Originally Posted by John Bogle in the Wall Street Journal
The idea that passive equity management could outpace active management—then the mutual fund industry's universal strategy—was derogated and ridiculed. The fund, now called the Vanguard 500 Index Fund, was referred to as "Bogle's Folly." Yet today indexing has come to dominate the field. Over the past five years, index funds have accounted for 100% of all equity funds' cash flows, with assets now totaling $2 trillion, one-fourth of all equity fund assets.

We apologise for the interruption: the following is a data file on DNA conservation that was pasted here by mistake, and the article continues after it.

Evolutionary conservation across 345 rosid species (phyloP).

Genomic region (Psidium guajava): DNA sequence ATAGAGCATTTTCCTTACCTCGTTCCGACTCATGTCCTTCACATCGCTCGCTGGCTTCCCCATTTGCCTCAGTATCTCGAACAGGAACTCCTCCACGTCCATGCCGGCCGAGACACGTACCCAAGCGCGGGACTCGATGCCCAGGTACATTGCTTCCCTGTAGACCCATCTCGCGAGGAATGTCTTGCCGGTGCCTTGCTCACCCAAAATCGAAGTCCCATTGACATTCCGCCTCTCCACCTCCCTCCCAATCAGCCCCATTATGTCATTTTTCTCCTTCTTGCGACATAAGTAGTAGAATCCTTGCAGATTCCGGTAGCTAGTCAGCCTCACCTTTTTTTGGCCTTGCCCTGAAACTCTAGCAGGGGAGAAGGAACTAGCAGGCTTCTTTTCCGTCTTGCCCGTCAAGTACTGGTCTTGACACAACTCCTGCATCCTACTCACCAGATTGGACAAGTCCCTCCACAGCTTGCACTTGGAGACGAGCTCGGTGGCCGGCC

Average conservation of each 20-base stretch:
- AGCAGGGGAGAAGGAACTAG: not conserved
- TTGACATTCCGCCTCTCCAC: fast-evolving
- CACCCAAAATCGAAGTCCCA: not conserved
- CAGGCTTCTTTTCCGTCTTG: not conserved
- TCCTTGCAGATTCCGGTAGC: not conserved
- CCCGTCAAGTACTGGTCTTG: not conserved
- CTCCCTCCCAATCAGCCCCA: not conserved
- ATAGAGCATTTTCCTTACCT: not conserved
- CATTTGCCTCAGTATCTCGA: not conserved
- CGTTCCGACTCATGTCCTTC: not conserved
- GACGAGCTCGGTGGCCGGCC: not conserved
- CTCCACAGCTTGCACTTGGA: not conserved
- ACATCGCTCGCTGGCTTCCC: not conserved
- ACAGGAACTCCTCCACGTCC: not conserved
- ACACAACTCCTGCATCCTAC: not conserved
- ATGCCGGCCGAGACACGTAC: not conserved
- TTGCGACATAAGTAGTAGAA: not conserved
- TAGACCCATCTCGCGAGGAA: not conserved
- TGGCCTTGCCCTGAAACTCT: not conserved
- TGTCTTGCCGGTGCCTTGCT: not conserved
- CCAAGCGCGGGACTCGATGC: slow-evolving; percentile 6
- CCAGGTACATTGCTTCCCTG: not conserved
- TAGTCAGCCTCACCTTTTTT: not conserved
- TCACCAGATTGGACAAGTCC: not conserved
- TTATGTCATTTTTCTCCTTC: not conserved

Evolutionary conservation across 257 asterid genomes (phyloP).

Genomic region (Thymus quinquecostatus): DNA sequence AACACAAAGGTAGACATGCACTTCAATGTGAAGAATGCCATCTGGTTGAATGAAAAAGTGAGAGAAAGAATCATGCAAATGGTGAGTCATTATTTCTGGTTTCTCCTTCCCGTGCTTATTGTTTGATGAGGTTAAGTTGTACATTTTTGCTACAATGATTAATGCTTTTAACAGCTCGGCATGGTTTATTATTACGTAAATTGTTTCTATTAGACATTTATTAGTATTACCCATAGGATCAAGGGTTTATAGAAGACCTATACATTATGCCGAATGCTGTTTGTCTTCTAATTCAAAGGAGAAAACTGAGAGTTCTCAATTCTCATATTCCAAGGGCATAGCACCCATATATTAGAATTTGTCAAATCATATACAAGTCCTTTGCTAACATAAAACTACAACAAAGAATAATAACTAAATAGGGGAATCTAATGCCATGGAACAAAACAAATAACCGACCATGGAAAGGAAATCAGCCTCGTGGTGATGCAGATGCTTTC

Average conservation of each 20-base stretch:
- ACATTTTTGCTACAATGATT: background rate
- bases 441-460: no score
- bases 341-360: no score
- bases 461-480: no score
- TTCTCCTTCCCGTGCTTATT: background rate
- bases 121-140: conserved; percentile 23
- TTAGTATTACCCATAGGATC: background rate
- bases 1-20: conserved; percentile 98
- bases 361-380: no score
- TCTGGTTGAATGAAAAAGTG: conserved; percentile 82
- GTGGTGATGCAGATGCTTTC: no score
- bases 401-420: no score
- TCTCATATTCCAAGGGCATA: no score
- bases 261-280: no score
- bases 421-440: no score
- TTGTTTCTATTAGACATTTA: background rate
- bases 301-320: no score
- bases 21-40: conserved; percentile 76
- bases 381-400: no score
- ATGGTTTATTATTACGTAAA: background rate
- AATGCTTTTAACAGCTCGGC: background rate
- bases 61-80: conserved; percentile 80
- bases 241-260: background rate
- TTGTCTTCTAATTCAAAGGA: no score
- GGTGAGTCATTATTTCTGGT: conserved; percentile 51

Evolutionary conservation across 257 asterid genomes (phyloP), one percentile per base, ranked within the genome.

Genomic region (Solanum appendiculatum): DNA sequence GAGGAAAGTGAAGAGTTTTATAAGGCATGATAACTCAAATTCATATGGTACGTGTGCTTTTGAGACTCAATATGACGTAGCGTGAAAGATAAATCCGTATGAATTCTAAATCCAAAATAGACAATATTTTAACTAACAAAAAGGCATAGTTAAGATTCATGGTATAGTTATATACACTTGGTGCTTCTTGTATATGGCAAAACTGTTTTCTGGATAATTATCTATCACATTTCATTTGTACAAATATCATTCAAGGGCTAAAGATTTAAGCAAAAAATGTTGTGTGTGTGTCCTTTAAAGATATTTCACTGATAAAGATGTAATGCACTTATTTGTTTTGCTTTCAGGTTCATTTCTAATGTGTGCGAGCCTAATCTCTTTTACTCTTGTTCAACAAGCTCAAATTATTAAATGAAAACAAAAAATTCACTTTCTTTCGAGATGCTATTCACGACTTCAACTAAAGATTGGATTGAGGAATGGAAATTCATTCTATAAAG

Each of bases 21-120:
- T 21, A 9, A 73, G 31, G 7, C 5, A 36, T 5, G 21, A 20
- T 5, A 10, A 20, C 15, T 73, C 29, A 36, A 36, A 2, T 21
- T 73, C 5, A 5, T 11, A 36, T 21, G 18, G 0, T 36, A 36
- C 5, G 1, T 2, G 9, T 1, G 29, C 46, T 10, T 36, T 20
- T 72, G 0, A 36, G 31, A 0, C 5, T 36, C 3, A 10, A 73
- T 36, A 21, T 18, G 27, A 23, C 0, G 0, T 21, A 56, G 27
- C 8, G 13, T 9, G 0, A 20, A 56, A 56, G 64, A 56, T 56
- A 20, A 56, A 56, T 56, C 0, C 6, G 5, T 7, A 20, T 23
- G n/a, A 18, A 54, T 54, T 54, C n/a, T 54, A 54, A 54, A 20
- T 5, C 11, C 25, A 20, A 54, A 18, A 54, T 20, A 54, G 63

My naive reading of that would be "100 percent of all funds went into index funds", which can't possibly be true.
Is that supposed to mean that the money coming in to and going out of actively managed funds was a NET of zero, with the money coming in balanced by the money being withdrawn or transferred into other investments? Thus, the index funds accounted for 100% of the net (incoming) cash flow.
Or am I somehow way off base here?